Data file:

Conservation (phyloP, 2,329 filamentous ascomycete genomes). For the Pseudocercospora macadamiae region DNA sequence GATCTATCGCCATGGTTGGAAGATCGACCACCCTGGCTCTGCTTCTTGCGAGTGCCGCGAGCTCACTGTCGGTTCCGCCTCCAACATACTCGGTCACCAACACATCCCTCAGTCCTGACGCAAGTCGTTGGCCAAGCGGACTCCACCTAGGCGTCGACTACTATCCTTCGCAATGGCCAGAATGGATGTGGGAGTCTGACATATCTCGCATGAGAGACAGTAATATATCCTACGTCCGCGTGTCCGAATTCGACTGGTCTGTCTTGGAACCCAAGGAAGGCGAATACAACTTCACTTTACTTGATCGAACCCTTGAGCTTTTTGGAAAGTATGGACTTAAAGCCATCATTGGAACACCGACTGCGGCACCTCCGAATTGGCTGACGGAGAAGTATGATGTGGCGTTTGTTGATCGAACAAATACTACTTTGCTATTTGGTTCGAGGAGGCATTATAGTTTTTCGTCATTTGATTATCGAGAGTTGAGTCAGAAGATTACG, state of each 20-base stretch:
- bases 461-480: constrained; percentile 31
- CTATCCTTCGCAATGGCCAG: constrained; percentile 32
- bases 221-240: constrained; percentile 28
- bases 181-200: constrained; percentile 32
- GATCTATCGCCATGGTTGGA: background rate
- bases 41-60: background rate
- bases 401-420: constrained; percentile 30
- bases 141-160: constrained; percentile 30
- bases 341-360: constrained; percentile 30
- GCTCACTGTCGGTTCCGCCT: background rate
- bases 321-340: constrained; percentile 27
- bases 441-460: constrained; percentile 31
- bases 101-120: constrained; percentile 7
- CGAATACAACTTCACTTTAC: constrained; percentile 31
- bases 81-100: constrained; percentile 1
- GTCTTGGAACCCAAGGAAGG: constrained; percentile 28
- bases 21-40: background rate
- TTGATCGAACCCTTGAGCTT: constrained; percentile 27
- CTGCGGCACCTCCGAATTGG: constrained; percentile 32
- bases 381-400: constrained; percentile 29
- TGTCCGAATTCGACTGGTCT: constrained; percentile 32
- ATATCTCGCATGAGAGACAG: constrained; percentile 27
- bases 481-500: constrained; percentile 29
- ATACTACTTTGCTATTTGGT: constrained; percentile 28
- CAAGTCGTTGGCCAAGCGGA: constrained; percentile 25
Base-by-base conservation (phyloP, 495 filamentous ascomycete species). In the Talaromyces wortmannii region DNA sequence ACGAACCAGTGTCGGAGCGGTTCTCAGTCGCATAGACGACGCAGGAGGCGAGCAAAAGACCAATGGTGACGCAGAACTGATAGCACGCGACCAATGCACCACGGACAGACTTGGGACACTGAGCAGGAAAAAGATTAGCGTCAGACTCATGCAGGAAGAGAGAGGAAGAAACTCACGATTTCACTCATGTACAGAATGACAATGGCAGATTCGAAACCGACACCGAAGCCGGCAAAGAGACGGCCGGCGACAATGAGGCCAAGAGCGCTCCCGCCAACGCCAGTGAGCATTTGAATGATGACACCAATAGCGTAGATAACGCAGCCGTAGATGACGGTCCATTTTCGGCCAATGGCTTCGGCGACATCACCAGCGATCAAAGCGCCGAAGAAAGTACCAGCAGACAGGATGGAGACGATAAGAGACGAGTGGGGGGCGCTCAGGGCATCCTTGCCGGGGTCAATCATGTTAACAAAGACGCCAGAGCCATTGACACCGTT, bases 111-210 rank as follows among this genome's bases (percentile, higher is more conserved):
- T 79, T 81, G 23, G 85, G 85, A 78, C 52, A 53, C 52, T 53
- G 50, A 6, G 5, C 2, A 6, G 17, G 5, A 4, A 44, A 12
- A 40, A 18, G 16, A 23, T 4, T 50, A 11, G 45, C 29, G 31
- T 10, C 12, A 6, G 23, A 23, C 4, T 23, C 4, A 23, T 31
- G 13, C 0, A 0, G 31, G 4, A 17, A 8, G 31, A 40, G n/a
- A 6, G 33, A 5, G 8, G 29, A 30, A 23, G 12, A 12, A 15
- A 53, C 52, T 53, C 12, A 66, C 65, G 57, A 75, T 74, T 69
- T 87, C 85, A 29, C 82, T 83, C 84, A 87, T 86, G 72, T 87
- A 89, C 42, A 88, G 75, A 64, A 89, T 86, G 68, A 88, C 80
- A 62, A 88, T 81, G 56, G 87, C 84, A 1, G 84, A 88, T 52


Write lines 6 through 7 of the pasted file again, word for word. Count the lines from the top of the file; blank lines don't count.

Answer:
- GATCTATCGCCATGGTTGGA: background rate
- bases 41-60: background rate